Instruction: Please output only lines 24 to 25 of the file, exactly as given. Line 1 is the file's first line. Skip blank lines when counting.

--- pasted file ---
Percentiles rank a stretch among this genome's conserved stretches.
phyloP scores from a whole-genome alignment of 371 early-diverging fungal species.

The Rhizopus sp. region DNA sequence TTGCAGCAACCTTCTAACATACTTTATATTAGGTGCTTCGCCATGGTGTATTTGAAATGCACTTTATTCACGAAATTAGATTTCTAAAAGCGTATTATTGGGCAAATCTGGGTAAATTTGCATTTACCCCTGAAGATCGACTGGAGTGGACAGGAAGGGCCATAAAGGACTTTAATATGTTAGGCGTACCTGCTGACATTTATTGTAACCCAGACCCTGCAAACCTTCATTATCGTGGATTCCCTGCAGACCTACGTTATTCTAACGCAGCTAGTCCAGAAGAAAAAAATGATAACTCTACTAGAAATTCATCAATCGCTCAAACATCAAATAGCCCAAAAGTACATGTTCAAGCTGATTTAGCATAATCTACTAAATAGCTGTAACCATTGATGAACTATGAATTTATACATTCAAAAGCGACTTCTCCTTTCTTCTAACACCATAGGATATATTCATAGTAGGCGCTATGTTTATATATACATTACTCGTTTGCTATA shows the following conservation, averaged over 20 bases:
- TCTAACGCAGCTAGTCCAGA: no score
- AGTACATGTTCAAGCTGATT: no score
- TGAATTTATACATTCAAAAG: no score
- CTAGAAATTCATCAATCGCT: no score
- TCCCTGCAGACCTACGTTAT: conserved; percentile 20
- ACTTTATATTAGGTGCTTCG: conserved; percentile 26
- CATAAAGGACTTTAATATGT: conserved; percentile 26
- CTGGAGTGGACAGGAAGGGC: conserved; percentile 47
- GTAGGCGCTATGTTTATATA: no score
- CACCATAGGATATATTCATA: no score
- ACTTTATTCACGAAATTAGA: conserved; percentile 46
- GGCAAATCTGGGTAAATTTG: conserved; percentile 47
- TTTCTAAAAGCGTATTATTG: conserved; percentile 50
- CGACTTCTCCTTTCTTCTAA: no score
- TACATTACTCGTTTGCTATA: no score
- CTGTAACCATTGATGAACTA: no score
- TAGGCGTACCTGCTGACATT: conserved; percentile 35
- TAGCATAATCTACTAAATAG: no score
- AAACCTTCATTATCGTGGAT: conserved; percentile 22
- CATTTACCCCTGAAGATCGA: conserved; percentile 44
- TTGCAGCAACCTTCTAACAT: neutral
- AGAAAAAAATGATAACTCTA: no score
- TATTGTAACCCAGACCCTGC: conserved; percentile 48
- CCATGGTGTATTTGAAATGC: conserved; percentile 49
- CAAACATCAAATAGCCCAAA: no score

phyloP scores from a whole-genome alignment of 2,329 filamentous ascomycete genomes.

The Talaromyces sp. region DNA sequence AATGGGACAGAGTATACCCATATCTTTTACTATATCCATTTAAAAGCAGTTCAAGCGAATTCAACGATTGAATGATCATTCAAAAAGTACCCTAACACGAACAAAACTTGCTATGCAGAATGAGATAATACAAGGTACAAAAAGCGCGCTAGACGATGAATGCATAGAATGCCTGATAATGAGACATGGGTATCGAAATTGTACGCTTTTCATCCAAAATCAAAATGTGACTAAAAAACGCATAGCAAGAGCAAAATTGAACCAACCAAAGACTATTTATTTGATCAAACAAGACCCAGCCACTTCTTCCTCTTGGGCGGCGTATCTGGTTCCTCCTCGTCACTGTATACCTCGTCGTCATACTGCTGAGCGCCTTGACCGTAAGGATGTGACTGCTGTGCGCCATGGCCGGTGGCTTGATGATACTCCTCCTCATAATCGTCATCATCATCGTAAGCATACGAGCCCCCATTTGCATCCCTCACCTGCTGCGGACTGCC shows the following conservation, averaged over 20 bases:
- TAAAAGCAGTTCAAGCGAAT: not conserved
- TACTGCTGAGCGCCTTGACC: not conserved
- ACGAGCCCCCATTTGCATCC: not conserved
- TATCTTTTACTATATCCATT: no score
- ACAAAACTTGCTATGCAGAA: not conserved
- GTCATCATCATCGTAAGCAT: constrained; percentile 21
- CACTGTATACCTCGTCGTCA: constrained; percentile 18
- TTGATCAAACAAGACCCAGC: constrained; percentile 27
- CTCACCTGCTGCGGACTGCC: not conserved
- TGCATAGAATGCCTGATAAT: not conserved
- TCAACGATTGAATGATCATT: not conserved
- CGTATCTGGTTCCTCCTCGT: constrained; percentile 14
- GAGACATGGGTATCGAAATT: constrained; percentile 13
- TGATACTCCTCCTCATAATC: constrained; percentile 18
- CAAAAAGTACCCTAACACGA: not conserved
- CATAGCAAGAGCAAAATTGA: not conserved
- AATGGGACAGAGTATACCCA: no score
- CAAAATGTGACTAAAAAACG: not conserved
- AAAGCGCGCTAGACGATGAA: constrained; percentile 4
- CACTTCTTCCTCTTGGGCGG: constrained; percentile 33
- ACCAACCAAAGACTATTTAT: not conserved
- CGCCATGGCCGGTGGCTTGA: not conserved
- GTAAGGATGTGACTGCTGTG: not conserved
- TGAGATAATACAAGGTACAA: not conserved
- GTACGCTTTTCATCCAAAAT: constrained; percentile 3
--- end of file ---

- TTGCAGCAACCTTCTAACAT: neutral
- AGAAAAAAATGATAACTCTA: no score